FAQs

FAQsfaqs01

Q?

INSURANCE – Why do I need to buy insurance?

A.

- Claims activity including such costs as medical care, auto body repair, construction, legal defense, jury awards, claims adjustment, and insurance fraud.

- Overhead including rent, utilities, employee salaries and benefits, office supplies, equipment, and furniture.

- Investment income.

- Provides for the health care of you and your family through systematic payments.

- Allows you to save for retirement while deferring interest payments to a time when your income is lower, thus reducing your tax payments.

- Allows you to remain financially solvent when you're ill and can't work.

- What factors affect the insurance premiums I pay?

- Protects your assets against attachment as a result of a court award.

- Provides for cost of defense when you are sued.

- Allows you to purchase such high value items as a car or a home by insuring the collateral on behalf of the financial institution that lent you the money.

- Provides financial security for your family in the event of your death.

Q?

AUTO INSURANCE – How does where I live affect my premium?

A.

Where you keep your car directly affects your chances of having an accident or becoming a victim of theft or vandalism. The likelihood of encountering these problems increases in larger, more densely populated cities, while such incidents remain relatively low in rural areas.
Additionally, the time and efficiency of police response and law enforcement, local road and traffic conditions, and the quality of local medical services can affect regional insurance rates. Some insurers even factor in the litigation rates in a given area (how many lawsuits are filed, go to trial, out of court settlements, and their amounts).

Q?

AUTO INSURANCE – Do all states require some kind of Liability insurance?

A.

No. Although not every state requires Auto insurance, some have “financial responsibility” laws mandating all drivers to be able to pay for any damage or injury they might cause. However, Liability insurance is still the best way for you to meet your state's financial responsibility requirements.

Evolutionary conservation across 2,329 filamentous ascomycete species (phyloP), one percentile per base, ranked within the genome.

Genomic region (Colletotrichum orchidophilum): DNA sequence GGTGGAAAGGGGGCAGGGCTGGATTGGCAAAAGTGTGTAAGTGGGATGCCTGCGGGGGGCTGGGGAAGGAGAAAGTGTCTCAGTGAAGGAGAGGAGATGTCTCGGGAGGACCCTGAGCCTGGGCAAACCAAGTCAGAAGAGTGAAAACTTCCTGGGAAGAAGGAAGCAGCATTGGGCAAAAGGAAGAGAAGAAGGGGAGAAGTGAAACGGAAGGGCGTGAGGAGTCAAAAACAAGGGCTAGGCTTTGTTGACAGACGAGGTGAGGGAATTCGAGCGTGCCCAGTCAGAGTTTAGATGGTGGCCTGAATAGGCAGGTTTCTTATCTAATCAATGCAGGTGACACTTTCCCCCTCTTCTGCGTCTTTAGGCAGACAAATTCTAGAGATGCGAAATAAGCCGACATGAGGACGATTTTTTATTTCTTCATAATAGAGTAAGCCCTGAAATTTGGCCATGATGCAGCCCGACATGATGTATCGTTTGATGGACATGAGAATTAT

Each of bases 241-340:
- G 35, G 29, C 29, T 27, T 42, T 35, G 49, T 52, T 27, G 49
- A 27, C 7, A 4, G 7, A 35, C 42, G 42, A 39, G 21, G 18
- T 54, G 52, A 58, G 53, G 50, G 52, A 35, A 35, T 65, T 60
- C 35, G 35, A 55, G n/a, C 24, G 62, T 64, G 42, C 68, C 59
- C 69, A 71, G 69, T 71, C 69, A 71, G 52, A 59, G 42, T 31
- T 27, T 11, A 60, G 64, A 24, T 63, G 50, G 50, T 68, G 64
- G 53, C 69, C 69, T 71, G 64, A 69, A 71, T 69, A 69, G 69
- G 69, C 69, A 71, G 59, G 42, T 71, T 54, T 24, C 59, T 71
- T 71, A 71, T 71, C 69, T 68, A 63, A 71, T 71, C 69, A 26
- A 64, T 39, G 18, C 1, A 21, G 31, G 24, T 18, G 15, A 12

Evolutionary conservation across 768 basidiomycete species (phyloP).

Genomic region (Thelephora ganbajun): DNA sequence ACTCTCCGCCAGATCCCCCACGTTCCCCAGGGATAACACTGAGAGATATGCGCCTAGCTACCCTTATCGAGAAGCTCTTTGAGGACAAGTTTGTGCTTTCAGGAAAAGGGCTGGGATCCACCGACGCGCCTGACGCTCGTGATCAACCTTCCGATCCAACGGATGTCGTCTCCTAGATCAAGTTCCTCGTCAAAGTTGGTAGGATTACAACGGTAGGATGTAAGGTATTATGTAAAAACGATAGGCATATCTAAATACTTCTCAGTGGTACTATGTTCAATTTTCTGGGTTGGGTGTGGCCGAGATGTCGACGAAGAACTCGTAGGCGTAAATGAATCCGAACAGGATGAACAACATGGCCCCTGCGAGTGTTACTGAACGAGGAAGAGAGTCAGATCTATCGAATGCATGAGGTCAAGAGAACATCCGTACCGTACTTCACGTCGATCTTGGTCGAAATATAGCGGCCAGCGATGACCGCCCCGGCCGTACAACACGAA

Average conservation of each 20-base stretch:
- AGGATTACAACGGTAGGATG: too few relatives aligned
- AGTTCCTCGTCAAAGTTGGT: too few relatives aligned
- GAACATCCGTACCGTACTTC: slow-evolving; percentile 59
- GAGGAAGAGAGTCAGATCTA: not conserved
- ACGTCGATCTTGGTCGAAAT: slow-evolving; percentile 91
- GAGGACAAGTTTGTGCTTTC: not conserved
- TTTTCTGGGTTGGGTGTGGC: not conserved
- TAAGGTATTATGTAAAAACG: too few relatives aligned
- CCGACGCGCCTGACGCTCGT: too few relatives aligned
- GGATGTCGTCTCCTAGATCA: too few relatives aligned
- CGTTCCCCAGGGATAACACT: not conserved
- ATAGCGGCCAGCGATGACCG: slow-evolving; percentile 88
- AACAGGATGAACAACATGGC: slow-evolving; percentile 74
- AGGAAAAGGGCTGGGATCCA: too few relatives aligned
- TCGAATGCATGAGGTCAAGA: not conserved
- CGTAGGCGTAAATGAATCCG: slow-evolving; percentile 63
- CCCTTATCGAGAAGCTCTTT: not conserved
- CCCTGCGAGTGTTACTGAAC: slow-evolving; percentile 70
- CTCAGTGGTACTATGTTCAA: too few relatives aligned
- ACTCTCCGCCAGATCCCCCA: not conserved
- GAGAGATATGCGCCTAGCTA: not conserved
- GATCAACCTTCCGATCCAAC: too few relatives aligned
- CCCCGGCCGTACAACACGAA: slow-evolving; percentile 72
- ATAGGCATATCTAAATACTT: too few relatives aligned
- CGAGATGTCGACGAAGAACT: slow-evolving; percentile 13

By law, all states offer UM and UIM policies, including no-fault states. In fact, some states require all motorists to carry this coverage in order to gain protection from inadequate insurance coverage of other drivers.

Q?

HOMEOWNERS INSURANCE – Who decides on the type of insurance, the mortgage company or me?

A.

You do. The mortgage company collects a set amount from you each month in order to protect their investment. This money is put in escrow and covers your insurance and taxes. However, the policy is still yours and you might select the insurance you feel offers the best coverage at the best rates.

Q?

HOMEOWNERS INSURANCE – What exactly does a Homeowners policy cover?

A.

“Exact” coverage is impossible to define because there are different policies and about 900 insurance companies writing Property/Casualty business in the United States. However, 80% of Homeowners policies are based on a standard form. All Homeowners policies cover two important areas: Property and Liability.
Property insurance covers your structures and possessions. Personal Liability, as its name implies, means you're legally obligated to pay money to another person for actions caused by you, your family, or your property. That liability extends to medical payments to others for injuries caused by you or your family.

Q?

BUSINESS INSURANCE – I’m just getting my business started. Do I need insurance immediately?

A.

Yes. Your chance of suffering a loss begins with the first day of business. If you suffer a loss and have no insurance or have improper or insufficient coverage, your insurance agent can do little, if anything, to help you.
Also, many states and local jurisdictions require businesses to have insurance to begin operating. And if you rent space for your business, your landlord probably requires you to obtain adequate insurance.

Q?

BUSINESS INSURANCE – Do I need workers compensation insurance?

A.

Yes. Employers have a legal responsibility to their employees to make the workplace safe. However, accidents can happen even when every reasonable safety measure has been taken. You'll need workers compensation insurance when those accidents happen.